City Councilmember Carl Stokes (D-12th District) has proposed an ordinance requiring audits of every city department every two years.
“It’s about transparency as well as accountability,” Stokes says. “The city has been going through an economic roller coaster—well, it’s actually been all downhill the last few years. So at times like this, we should look closer on what we’re doing, how we’re doing, whether we are getting good use of the dollars that we’re spending.”
Stokes’ bill would require an audit every two years of every city agency, to be done by either city auditors working from Comptroller Joan Pratt’s office or outside, independent auditors. Five councilmembers, including Council President Bernard C. “Jack” Young (D), signed on as co-sponsors at the March 19 council meeting where it was introduced.
But in a lunch meeting earlier that day, Deputy Mayor Kaliope Parthemos expressed vehement disagreement with Stokes, according to two people who were present. “The Mayor’s office was less than enthusiastic at the lunch-time meeting about some of the examples that Carl used,” said one councilmember who asked not to be identified.
Stokes’ example was the Department of Recreation and Parks. Two years ago, Mayor Stephanie Rawlings-Blake’s transition team recommended an audit of that department, but never received it. Stokes says Rec and Parks’ financial records were in such disorder that no audit could be performed. Pratt’s accountants offered to help the department put its books in order, but then could not audit them because of the inherent conflict. The process stalled on the question of how to pay for an outside audit, Stokes says.
“Councilman Stokes made incorrect assertions about Rec and Parks’ ability to be audited,” Rawlings-Blake’s spokesperson, Ryan O’Doherty, says in an e-mail to City Paper. “The Mayor addressed it herself at the meeting.” O’Doherty did not respond to a follow-up question asking what part of Stokes’ account is wrong.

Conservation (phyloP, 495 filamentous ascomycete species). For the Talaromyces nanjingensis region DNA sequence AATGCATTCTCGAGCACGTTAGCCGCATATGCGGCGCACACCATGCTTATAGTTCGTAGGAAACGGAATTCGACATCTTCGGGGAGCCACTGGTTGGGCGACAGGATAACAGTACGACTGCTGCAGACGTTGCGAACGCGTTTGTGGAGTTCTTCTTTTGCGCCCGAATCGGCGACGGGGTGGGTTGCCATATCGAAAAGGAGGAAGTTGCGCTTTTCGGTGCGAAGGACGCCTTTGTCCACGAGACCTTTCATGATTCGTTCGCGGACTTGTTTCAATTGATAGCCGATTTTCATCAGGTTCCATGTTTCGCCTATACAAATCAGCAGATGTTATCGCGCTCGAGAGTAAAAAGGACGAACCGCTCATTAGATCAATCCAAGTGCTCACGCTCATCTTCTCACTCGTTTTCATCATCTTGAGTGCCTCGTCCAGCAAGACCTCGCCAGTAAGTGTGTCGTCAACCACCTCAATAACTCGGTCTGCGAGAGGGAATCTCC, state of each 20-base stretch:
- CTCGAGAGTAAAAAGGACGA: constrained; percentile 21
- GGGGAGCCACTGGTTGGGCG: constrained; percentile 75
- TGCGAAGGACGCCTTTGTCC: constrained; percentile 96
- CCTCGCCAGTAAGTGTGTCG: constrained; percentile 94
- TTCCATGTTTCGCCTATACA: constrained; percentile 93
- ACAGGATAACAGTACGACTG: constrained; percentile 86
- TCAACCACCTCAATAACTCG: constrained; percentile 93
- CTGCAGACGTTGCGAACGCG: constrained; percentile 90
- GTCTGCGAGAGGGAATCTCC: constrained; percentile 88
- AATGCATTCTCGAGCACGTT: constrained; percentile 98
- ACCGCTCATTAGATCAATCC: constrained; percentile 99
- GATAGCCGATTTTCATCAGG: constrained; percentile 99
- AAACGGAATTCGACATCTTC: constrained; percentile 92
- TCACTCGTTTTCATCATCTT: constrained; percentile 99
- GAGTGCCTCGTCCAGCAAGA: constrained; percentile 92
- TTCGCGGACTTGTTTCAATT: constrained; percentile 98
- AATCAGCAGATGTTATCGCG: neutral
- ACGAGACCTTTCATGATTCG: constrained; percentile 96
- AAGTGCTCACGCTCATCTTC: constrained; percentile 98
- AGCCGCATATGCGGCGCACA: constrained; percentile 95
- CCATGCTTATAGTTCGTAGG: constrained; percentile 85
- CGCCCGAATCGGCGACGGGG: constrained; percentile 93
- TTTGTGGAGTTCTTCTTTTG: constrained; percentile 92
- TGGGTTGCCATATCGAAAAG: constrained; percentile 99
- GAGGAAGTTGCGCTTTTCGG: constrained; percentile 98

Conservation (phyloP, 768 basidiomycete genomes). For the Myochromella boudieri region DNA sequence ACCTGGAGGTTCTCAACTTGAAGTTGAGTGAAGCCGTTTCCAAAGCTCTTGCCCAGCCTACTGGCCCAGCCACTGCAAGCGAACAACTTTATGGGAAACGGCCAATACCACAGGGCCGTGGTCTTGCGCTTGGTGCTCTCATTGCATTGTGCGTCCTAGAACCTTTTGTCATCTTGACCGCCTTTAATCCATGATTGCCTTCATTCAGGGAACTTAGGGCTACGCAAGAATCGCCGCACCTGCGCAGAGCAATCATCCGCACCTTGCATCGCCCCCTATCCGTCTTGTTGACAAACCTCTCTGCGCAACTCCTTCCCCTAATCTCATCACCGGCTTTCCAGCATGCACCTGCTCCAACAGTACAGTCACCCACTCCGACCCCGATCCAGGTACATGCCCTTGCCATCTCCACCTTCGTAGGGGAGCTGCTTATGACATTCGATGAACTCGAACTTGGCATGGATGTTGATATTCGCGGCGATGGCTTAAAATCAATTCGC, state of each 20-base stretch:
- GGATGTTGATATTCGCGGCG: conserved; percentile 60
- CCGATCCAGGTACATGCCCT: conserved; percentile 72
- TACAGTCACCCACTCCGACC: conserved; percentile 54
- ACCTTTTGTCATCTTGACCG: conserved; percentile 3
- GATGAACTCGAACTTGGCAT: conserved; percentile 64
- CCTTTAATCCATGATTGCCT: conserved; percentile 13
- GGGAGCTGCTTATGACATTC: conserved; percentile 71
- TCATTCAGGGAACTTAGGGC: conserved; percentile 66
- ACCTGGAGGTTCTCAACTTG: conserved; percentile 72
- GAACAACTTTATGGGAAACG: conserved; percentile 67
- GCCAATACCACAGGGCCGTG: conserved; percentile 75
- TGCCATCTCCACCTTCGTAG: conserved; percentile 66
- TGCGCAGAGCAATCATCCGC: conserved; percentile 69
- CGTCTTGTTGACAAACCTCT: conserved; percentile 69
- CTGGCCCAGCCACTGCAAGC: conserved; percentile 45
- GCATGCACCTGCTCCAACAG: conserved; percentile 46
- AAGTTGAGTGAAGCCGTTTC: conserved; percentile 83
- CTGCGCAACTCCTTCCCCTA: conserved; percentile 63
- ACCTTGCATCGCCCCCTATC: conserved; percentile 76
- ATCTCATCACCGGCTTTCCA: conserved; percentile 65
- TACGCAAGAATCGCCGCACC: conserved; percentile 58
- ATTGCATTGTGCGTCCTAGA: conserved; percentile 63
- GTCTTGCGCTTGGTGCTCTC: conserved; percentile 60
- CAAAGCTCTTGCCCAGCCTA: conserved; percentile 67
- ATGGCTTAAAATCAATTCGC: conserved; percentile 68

“Without pointing any fingers, we didn’t get an audit done,” Stokes says.
In another e-mail, O’Doherty says, “The Mayor fully supports routine auditing of all city agencies. The Comptroller’s Office is the City entity charged with auditing agencies and auditing activities, per the City Charter.” Regarding scheduling, the charter says only that such audits should be done “at appropriate intervals.”
According to the comptroller’s web site, five audits have been released so far in 2012, including the blockbuster audit of city water billing practices that has resulted in the city’s promise to refund more than $4 million in overbillings to consumers. There were 10 audits published in 2011, 15 in 2010, and 19 in 2009. In those years, the War Memorial Commission was audited three times, as required by state statute. There were no comprehensive audits of the Police Department, the Department of Public Works, or the Department of Housing and Community Development. Those three city agencies have a combined annual budget of about $900 million—about 30 percent of total city expenditures.
The War Memorial Commission has a budget of about $400,000. Public Works spends 1,000 times that each year. It spends 10 times the War Memorial Commission budget just cleaning vacant lots and boarding up buildings.
Regularly scheduled audits are routine in most governments and nonprofits, Stokes says: “It’s not an unusual thing. I ran a charter school for about 300-some students. Every year we had to do an audit, cost us $10,000 or so.” The state of Maryland audits all departments every three years, he says.
According to a spokesperson at the city of Philadelphia comptroller’s office, that city audits each city agency every year “as required by our home rule charter.”
Ross Tate, Maricopa County, Az. auditor and president of the Kentucky-based Association of Local Government Auditors, says he is not aware of any “best practices” relating to the frequency of internal audits. “Most internal audit shops will use a systematic risk assessment to determine where, and how often, audit resources should be applied,” he writes in an e-mail to City Paper. “Consequently, departments with high-risk functions will be scheduled more frequently, and will be audited more thoroughly than others. Risk is usually measured in terms of dollars, citizen impact, legal liability, data security, etc.”
“I thought it was a perfectly reasonable request, suggestion, idea, however you want to characterize it,” Councilmember Bill Henry (D-4th District), who co-sponsored the bill, says. “There is language in the charter about the comptroller having the authority to audit city agencies . . . but I am unaware of any schedule [for audits].”
Henry says good performance audits tend to pay for themselves by saving money that otherwise would be spent inefficiently. The comptroller’s web site says audits saved about $5 million in taxpayer funds in 2009 and 2010.
“I’m hoping we use the comptroller’s office as part of this process,” Councilmember Bill Cole (D-11th District) says. “I don’t want to usurp the comptroller’s power, or duplicate efforts already done.” He notes that the comptroller’s office recently added several positions after a budget bump last year.
The mayor’s proposed budget for next year, however, reduces the comptroller’s budget. “The Fiscal 2013 recommendation is $165,402 (4.2%) below the Fiscal 2013 current service level budget,” the document, released Wednesday, says. “Three vacant positions will be abolished. Current service levels will be maintained.”